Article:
Moving to Vancouver-- Wisdom?

Discussion in 'Canada' started by TheDesertOtter, Aug 9, 2014.

  1. H96669

    H96669 A proud pragmatist.

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    He is moving to BC...no need to buy a full year of insurance. As for tires...did you check the online prices in Canada vs the US prices?:ear Pretty darn close for my type of tires.:wink:
    #21
  2. trevorf

    trevorf Banned

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    +1 to everything just said.Also check out the ride from Merritt to Kamloops on 5a...just did it a couple of weeks ago it is an awesome road!!:D
    #22
  3. Jäger 1

    Jäger 1 Osons

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    Good Lord... The Peoples Republic of Buttcrackistan is heard from, the province where people can watch their dogs run away for three days. Longest ten years of my life was the six months I spent in Regina.

    Anyways... moving to Vancouver... first, the traffic in Vancouver simply sucks these days. All those bridges are choke points... The traffic is what it is.

    With that in mind, think of where you're going to live while in Vancouver, if housing isn't provided to you without any say on your part. Personally, I'd suggest North Van as the place to set up shop - I lived at 3d and Lonsdale for a little over 10 years and it was great. If you're working downtown, the Sea Bus will get you to the downtown core faster than you can drive there. Stanley Park is close, also the West Van seawall, and Squamish/Whistler and beyond is just a matter of jumping on the highway. Ditto for the ferry to Nanaimo. Couple of small ski hills just above where you can go night skiing after work in the winter. Lots of mountain bike trails up Lynn Valley. Kayaking and fishing the rivers that go through there... anyways, I'd suggest North Van, down by the Quay if you have the juice to ask for that.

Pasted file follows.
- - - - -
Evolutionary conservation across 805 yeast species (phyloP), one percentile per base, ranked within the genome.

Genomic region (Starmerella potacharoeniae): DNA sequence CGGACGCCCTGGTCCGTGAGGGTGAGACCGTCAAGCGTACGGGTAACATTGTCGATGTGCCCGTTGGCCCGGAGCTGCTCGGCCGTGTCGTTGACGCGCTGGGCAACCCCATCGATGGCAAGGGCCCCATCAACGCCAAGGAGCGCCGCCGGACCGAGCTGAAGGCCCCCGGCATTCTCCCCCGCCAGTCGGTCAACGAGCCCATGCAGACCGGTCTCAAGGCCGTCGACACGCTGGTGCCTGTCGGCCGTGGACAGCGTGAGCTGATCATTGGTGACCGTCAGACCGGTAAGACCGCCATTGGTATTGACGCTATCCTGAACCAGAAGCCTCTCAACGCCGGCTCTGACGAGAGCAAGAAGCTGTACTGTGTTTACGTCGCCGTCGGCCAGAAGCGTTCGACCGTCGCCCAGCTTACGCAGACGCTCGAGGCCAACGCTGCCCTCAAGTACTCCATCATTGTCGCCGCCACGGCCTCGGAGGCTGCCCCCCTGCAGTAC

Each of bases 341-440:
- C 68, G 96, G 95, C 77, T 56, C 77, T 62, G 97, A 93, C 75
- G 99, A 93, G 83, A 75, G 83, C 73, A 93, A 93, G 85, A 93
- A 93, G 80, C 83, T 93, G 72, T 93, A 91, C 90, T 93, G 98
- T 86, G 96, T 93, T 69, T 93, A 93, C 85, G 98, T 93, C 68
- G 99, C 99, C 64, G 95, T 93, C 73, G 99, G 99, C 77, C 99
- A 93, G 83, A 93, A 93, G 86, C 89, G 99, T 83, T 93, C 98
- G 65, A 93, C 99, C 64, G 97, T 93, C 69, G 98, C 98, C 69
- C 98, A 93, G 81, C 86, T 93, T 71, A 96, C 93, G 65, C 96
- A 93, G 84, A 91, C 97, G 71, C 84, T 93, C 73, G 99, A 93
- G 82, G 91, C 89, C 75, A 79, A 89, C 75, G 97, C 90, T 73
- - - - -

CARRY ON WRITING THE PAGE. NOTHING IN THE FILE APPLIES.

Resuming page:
Vehicle insurance. The six month rule to stay under current coverage is only for the military, students, etc. I think you have 30 days to register your vehicle in BC, and 90 days to convert to a BC drivers license when coming to BC to work. Call ICBC and they will give you the exact details. Easy to get away with not doing that, but if you're in an accident and they start nosing around for any reason, you may find out that even your insurer back in the States will refuse to cover you as well.

    Watering holes are everywhere; won't take you long to find the flavour of your choice.